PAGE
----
You know, Thiefs get their Hand hacked off, murderers get hanged(and displayed) adulterers get dumped in the bog.
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    Default Re: Bog Bodies

    Quote Originally Posted by Arjos View Post
    Afaik for example among the Karthadastim, it was perceived as something of a duty, for whoever happened to hold an elected office or power, to sacrifice either themselves or their own children. For it was thought to be an act that really reached the divine sphere and could "fix" extremely negative situations...

    All in all I find quite "empty" to ask such moral/ethical interrogatives, when the contemporaneous (read "of the ancients") values are mostly unknown to us...
    Another example are the Eriloz, who killed their elders, because they found them to be liabilities for the whole community. What is reasonable for one, is unthinkable for another etc...
    Hmmmm? he whole question of kathadastim 'child sacrific' is somewhat...up in the air. Strange that the enemies of Rome should be seen as the purveyors of sacrifice while...Rome sacrificed enemies quite liberally (crucifixion, feeding 'enemes' of Rome to beats in the arena...)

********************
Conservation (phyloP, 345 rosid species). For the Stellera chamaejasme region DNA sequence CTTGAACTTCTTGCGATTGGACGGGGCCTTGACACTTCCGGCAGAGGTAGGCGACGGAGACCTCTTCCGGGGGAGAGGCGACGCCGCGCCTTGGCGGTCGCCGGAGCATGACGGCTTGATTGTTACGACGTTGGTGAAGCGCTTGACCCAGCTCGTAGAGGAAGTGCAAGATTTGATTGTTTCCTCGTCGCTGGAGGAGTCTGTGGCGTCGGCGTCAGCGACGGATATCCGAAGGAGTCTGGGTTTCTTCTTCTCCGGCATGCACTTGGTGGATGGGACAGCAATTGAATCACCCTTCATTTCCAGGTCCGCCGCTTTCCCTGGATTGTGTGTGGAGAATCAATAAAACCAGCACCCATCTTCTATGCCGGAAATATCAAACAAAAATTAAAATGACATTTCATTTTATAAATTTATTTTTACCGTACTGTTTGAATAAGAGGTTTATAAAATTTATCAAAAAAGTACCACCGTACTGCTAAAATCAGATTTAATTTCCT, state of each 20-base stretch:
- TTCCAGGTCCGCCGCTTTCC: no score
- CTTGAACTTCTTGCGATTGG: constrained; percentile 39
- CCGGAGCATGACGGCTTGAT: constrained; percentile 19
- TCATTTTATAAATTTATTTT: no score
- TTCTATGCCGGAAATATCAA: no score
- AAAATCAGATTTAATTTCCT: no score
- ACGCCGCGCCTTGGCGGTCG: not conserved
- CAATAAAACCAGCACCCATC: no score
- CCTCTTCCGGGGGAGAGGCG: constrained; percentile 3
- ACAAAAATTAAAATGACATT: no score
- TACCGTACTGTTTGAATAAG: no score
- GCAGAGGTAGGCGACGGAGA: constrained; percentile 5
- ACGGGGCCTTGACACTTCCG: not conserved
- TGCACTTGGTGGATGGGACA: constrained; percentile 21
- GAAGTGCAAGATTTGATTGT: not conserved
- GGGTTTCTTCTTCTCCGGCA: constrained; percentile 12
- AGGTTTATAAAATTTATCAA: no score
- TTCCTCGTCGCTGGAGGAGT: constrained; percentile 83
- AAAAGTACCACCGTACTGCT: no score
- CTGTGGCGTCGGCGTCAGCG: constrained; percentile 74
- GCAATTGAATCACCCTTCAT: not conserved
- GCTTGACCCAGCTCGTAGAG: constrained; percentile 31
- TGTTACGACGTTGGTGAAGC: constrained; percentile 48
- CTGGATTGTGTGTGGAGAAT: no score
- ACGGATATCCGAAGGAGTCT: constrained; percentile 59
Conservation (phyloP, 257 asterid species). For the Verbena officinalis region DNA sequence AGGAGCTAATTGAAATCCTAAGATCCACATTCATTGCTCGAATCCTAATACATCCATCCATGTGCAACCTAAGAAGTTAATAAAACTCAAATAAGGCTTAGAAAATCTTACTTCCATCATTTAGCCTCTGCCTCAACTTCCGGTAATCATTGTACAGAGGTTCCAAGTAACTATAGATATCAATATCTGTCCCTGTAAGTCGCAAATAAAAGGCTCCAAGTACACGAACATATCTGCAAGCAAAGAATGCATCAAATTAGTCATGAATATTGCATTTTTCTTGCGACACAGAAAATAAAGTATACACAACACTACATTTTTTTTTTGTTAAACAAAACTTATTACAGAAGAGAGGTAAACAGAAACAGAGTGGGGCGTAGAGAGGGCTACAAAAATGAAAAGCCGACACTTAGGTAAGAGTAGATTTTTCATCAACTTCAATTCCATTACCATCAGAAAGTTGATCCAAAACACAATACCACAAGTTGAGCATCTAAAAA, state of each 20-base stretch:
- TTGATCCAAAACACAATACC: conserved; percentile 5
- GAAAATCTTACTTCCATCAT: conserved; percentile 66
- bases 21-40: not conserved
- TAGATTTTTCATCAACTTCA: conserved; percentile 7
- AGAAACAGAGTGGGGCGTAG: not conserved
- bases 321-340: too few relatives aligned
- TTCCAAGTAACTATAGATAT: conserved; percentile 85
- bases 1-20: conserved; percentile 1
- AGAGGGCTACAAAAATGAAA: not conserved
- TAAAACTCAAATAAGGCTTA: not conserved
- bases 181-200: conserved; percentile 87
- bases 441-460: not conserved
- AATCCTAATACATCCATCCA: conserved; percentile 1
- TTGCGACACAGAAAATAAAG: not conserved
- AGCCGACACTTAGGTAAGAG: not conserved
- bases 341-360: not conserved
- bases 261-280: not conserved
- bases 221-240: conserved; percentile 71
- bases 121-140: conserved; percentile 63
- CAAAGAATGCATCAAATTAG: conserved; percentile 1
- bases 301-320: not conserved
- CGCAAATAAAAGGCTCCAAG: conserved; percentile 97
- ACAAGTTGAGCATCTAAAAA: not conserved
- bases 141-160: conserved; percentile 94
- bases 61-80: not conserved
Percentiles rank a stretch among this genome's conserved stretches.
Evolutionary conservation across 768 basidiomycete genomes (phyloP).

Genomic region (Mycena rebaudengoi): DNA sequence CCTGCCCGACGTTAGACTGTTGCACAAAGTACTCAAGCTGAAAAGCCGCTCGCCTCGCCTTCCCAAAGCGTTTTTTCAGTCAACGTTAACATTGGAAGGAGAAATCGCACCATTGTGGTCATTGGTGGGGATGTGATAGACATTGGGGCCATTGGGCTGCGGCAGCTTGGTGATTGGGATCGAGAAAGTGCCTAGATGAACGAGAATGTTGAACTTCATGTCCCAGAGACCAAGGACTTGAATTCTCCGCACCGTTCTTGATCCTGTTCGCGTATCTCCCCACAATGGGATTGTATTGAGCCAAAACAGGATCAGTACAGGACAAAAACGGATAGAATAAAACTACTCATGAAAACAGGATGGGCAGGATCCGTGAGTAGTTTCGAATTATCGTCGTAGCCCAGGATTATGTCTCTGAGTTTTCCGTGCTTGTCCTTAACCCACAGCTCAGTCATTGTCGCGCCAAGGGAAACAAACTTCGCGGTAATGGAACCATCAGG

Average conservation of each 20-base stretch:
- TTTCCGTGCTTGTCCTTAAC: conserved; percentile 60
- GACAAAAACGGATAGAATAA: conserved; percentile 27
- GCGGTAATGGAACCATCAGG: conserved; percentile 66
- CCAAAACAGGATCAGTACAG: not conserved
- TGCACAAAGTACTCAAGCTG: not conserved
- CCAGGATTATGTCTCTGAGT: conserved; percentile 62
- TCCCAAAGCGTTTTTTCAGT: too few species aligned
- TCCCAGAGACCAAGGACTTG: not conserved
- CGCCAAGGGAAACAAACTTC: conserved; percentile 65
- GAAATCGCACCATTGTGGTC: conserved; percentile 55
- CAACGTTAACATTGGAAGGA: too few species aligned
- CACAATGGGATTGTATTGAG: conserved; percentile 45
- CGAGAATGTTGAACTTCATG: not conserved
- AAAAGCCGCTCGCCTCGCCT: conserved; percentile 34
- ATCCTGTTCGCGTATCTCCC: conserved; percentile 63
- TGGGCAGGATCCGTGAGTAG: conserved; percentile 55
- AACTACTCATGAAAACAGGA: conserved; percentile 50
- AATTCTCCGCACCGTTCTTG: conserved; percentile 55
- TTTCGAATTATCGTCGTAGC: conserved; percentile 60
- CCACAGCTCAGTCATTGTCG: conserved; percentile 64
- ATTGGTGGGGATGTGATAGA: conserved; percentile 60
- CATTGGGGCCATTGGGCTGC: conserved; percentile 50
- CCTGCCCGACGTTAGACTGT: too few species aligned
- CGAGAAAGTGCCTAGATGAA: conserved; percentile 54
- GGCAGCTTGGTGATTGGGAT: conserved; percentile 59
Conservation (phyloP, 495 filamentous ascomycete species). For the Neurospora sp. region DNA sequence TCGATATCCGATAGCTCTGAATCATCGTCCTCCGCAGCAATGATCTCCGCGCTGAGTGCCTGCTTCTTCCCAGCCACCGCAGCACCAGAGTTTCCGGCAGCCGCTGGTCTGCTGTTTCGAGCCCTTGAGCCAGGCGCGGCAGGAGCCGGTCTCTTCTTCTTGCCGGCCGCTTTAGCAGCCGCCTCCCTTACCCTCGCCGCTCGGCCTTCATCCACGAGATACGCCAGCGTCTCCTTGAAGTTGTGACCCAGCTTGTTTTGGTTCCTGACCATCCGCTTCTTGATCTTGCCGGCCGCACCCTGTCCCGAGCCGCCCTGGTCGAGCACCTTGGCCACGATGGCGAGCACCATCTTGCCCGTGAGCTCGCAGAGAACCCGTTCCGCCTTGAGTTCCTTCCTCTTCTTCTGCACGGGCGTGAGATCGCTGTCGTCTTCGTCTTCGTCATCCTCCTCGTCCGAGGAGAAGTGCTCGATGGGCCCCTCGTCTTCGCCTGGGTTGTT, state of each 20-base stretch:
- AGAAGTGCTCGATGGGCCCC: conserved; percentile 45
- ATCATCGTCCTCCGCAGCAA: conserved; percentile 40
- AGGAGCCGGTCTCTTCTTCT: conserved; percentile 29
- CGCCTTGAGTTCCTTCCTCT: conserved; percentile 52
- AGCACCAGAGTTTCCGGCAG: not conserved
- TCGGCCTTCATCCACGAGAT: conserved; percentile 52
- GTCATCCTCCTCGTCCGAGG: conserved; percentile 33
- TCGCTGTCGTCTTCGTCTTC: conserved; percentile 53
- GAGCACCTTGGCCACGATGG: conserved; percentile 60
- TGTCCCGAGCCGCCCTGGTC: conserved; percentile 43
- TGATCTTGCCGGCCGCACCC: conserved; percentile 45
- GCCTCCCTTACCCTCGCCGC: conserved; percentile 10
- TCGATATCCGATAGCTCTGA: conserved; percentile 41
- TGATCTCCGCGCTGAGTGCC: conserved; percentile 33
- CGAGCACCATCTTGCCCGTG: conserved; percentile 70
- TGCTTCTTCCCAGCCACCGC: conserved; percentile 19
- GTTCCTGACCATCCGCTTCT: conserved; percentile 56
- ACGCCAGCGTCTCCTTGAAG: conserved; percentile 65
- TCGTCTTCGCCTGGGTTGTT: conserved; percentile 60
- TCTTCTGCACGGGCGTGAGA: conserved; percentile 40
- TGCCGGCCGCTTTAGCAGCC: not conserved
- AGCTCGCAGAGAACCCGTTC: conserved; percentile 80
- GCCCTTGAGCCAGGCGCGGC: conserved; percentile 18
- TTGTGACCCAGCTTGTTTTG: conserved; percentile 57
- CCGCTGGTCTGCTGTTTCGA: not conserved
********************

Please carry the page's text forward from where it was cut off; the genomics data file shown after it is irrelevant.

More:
What strikes me as odd is the idea that human beings would act counter to human nature. The people that Rome, for example, were willing to 'sacrifice' were...enemies of Rome. The few occasions when Germanic tribes are known to have contemplated sacrifice have been with enemies (the allies of Caesar who represented him to the Seuvi, for example)

    What strikes me as odd is that we would simply believe the Roman's version of 'enemies' behaviour in spite of their obvious hypocrisy and in spite of more recent knowledge of such as even primate behavior...almost as if...we'll believe anything the Romans say about how their perceived enemies behaved.

    What I think is empty is the idea that groups of people would, without reasonable excuse, act as inhuman. The whole point odf the story of Abraham is... that such behaviour (being willing to sacrifice one's own child) is.. counter to human nature. The story of Abraham sacrificing his son Isaac has power precisely because it stands against everything any reasonable human being would expect in their life.